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Running Injuries: Shod vs Barefoot Runners

Article: Prospective comparison of running injuries between shod and barefoot runners (Altman ER, et al., Br J Sports Med doi:10.1136/bjsports-2014-094482)

Written by : Geneviève Rochette Gratton , MD, CCFP, Fellow in Sport & Exercise Medicine at University of Ottawa

Advisor: Dr. Taryn Taylor, BKIN, MSC, MD, CCFP (SEM), Dip Sport & Exercise Medicine

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There is a lot of controversy surrounding barefoot running. For one thing, it can be associated with an increase incident of injury when the progressive transition from shod to barefoot running is not done adequately. The prospective study by Altman and Davis looks at the incidence and rate of injuries between the two forms of running in the long term, once the transition has been correctly made.

One major finding between the two types of running is that barefoot is associated with forefoot strike, compared to rearfoot strike with shod running which could influence the nature of the injuries seen in both.  Forefoot strike is accompanied by shorter stride length and lower hip abduction. Moreover, it decreases the vertical load. Barefoot running provides more sensory input which may not only be protective for metatarsal overloading, but increases ankle joint position sense and arch musculature.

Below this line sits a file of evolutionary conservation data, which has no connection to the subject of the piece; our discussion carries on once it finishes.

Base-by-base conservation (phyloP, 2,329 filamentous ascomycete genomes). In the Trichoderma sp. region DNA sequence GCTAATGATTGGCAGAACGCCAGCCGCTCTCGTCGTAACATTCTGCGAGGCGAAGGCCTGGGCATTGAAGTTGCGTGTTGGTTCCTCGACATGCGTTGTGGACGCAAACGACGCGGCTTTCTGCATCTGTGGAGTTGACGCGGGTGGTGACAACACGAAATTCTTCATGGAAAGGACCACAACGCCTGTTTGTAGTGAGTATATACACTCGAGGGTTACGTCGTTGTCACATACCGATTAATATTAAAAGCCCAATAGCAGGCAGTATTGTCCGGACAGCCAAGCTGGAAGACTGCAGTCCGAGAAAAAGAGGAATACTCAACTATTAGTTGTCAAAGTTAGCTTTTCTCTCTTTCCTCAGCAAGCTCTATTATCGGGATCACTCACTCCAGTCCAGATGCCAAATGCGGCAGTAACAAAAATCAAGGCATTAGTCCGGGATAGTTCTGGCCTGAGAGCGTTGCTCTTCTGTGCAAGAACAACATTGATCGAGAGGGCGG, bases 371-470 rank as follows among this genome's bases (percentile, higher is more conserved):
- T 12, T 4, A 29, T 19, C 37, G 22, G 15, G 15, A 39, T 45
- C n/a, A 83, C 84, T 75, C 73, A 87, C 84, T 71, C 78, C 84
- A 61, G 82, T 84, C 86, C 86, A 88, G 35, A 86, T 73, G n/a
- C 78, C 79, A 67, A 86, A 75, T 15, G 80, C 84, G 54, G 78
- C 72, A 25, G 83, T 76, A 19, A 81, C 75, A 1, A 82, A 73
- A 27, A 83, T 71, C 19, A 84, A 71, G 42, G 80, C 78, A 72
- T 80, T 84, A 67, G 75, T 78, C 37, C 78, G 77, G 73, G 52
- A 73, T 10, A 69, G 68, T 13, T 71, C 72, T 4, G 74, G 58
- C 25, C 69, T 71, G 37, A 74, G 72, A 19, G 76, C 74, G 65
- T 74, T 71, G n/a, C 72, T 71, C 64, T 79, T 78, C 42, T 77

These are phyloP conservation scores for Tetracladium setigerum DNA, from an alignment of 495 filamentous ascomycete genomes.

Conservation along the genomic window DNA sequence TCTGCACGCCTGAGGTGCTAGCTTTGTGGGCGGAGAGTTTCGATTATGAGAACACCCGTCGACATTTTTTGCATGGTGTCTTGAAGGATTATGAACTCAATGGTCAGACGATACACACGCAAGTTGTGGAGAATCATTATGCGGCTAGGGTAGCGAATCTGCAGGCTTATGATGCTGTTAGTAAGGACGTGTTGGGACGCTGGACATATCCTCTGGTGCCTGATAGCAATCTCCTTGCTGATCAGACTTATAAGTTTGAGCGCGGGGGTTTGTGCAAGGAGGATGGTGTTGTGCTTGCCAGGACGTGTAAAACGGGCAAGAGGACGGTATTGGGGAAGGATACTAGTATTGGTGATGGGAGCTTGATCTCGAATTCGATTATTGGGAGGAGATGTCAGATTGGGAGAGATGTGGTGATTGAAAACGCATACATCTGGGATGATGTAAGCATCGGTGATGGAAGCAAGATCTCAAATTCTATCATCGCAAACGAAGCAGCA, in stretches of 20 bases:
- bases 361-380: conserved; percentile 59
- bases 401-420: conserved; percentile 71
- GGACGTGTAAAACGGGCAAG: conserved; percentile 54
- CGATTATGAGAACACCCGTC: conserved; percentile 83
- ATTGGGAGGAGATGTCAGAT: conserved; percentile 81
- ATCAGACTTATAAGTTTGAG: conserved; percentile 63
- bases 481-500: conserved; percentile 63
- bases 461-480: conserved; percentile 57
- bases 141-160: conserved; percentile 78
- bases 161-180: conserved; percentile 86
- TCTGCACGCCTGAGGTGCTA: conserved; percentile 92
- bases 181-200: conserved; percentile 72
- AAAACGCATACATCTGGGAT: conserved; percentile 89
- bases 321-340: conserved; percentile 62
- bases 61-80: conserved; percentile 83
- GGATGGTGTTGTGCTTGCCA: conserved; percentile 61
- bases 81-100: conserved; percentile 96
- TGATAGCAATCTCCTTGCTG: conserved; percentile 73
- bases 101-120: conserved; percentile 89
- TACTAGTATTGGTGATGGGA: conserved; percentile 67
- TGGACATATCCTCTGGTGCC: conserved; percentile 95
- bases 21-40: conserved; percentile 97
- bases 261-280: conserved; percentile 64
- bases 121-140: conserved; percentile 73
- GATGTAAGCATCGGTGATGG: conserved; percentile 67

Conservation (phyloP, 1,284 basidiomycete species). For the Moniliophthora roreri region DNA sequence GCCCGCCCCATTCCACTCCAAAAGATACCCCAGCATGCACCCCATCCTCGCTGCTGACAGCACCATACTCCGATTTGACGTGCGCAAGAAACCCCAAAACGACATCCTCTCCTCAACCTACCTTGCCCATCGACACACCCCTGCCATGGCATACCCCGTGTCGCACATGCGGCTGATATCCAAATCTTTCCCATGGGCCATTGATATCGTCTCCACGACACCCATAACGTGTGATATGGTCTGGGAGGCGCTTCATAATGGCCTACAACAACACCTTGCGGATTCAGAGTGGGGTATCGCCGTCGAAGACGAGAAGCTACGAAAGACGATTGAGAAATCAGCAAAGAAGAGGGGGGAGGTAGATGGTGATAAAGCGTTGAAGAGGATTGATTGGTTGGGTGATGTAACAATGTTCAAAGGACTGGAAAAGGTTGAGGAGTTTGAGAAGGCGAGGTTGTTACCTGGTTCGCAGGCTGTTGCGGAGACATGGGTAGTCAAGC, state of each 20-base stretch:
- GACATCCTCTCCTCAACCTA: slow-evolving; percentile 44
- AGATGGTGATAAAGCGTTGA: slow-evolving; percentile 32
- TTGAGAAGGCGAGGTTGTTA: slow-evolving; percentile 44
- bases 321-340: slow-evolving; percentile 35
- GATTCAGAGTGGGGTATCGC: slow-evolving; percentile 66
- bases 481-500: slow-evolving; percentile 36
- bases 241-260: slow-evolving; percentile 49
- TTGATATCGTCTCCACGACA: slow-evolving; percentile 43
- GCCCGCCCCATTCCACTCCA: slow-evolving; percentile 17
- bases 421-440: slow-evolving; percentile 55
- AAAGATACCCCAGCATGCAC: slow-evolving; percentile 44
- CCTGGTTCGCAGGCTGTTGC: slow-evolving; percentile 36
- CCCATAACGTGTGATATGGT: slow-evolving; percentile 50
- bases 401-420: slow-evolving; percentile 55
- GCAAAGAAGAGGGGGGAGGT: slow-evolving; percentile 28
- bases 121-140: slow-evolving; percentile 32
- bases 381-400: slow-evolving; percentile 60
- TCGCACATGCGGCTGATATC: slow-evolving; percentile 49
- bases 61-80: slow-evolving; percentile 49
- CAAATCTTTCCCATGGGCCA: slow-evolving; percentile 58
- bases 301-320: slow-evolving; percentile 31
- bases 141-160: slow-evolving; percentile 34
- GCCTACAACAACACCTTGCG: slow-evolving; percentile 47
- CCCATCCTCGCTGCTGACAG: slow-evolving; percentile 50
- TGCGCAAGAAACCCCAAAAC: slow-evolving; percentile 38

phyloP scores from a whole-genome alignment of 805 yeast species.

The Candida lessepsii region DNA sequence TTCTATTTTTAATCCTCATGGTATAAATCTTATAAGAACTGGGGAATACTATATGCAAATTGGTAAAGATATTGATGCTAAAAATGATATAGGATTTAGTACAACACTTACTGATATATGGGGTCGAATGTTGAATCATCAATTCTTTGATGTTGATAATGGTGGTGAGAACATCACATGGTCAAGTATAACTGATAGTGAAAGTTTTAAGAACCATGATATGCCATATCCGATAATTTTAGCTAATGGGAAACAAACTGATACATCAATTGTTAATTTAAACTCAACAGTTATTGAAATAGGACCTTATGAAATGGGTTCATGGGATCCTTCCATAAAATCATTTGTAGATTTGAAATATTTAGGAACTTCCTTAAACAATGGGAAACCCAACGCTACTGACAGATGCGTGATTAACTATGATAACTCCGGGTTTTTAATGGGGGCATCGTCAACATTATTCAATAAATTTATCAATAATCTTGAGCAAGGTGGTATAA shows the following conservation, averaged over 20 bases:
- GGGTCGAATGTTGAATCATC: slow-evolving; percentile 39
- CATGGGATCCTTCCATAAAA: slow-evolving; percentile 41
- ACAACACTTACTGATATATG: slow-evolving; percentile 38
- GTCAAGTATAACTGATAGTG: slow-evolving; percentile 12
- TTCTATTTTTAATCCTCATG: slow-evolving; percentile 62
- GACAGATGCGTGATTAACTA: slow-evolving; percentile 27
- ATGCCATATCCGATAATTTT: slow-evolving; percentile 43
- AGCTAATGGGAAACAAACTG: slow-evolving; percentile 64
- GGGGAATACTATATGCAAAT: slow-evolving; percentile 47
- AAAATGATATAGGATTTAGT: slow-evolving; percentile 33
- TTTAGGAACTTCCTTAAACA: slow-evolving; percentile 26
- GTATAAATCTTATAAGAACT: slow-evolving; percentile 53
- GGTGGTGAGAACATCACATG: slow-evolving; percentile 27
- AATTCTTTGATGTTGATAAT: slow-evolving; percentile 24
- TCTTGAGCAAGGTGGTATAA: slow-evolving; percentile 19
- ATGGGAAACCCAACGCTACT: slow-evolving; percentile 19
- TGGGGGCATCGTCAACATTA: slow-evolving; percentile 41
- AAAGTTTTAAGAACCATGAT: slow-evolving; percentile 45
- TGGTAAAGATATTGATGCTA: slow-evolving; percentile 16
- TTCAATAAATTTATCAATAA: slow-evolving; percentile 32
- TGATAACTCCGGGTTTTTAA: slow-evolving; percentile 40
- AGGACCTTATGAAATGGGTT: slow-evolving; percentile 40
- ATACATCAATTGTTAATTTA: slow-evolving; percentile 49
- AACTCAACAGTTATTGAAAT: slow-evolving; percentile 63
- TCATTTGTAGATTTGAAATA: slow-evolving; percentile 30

As to be expected, more plantar surface injuries (cuts, bruises and blisters) were observe with barefoot running. This could be alleviated by wearing minimal footwear, still maintaining the benefit from barefoot running.

Overall, the study showed fewer injuries but also less mileage with the barefoot runners. The injury rate, when normalized to mileage, was similar in both groups. While the frequency of foot injuries (metatarsal stress fractures/syndromes etc…) was similar in both running styles, injuries to other body parts seemed to be lower with barefoot running.  This was particularly true at the hip, knee and ankle joints. These results are encouraging with respect to the future of barefoot running.


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